My roommate showed curiosity about the Italian food culture I take for granted. Perfect! We would cook Italian food together, so he wouldn’t have to go out.
“Did you make the pasta from scratch?,” asked my 85-year-old Italian grandmother, when we talked on FaceTime in mid-April.
“I bought the pasta at the supermarket, but we are making the bechamel ourselves,” I answered. She shook her head in disapproval. I was in my claustrophobic New York City kitchen with my roommate, who was at the stove, stirring the creamy sauce with a wooden spoon. For the first time since I moved to New York from Puglia in August, 2019, I was making a tray of homemade lasagna.
You might think I was doing it for pleasure, or to occupy time. But if I have to be honest, I was making it for survival.
Today things have eased up, but in April, New York was the world epicenter of the pandemic, and the best thing to do was to stay home as much as possible. I imagine that it might have been easier living alone, or with a partner. But when you share an apartment, like most of us do in New York, you might have to deal with the unpredictability of others. And if your roommates ignored your pleas for safety, and stubbornly went out multiple times a day to buy sandwiches or a Coke, entering supermarkets and delis, they increased the risk they would bring the virus home with them. And to you.
I didn’t mind cooking; in fact, I love it. He liked learning, and he got better. I was safe, and he was happy. It was a win-win situation.
Intense medical treatments for a past illness have weakened my body. I’m healthy now, but when a flesh-eating parasite took half of my ear in the Mexican jungle, it also left me with a constant will to stay safe. This vulnerable memory made me worry even more about the whereabouts of my roommate.
I finally arrived at a potential solution. I thought to myself, What if I taught him how to cook? He had shown curiosity about the Italian food culture I take for granted. He would always ask me how I make pasta or focaccia. Perfect! We would cook Italian food together, so he wouldn’t have to go out.
Around an hour before every meal, I knocked on his door to casually share thoughts about what we could eat. What do you think about lasagna? I can make great lasagna; I’ll teach you! If one morning I was lazy, or studying, or forgot about food, he’d come knocking on my door, and say: “Hey, I am thinking about going to the deli, what do you want for lunch?” I would immediately tell him I had something great in mind, run to the kitchen, open the fridge, and come up with a recipe on the fly.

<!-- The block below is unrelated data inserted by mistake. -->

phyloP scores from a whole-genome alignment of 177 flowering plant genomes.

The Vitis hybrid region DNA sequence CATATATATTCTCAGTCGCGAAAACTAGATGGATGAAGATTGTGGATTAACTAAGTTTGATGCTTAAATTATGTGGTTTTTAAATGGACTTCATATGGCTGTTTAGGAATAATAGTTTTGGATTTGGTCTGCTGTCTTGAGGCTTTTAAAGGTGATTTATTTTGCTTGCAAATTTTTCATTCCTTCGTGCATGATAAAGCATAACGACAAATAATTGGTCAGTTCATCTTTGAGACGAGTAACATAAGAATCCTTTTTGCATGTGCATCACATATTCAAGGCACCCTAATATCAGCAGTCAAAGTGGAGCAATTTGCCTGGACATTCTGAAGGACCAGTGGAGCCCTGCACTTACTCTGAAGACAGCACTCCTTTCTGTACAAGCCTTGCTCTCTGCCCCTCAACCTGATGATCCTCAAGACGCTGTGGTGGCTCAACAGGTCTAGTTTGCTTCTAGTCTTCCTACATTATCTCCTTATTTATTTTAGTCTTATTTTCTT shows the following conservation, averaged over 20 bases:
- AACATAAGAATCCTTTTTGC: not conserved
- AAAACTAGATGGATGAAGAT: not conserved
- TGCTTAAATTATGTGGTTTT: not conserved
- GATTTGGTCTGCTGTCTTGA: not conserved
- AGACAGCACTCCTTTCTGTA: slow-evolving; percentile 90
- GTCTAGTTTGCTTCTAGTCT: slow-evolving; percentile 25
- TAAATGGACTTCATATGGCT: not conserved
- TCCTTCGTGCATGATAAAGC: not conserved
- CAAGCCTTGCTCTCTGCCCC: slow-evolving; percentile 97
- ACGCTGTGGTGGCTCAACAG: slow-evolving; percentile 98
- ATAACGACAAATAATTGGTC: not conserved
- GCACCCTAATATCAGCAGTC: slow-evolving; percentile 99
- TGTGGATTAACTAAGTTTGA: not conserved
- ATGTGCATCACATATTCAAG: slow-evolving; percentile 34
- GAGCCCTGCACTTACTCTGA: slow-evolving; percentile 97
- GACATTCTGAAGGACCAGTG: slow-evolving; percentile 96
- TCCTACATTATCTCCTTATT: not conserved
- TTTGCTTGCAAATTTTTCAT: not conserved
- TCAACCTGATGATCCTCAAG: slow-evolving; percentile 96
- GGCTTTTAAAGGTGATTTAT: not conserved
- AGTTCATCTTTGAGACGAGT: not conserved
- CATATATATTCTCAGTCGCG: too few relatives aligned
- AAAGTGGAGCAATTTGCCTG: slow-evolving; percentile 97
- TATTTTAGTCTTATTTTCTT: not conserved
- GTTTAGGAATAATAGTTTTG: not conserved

We ate every meal together at the table, sharing a glass of wine, stories, and laughter. This back-and-forth became a rhythm, a pattern, and in the end, a great way to share a safe meal.
I knew that he knew what I was doing, and he knew that I knew. It was a funny diplomatic ballet. I didn’t mind cooking; in fact, I love it. He liked learning, and he got better. I was safe, and he was happy. It was a win-win situation.
We ate every meal together at the table, sharing a glass of wine, stories, and laughter. This back-and-forth became a rhythm, a pattern, and in the end, a great way to share a safe meal. That first lasagna turned out great, and we cooked together until he moved out over the summer, to find his luck in California.
Sometimes he messages me asking for tips on how to make pasta sauce, lasagna, or Aperol Spritz. I smile at the requests because I find myself routinely doing the same: almost every week I call my grandmother for a recipe. I had hoped to see her this summer in Italy, but the pandemic has gone on too long, canceling any travelling plan. Asking her how to cook is an excuse to connect, and for a moment feel like I am back home, together with my family.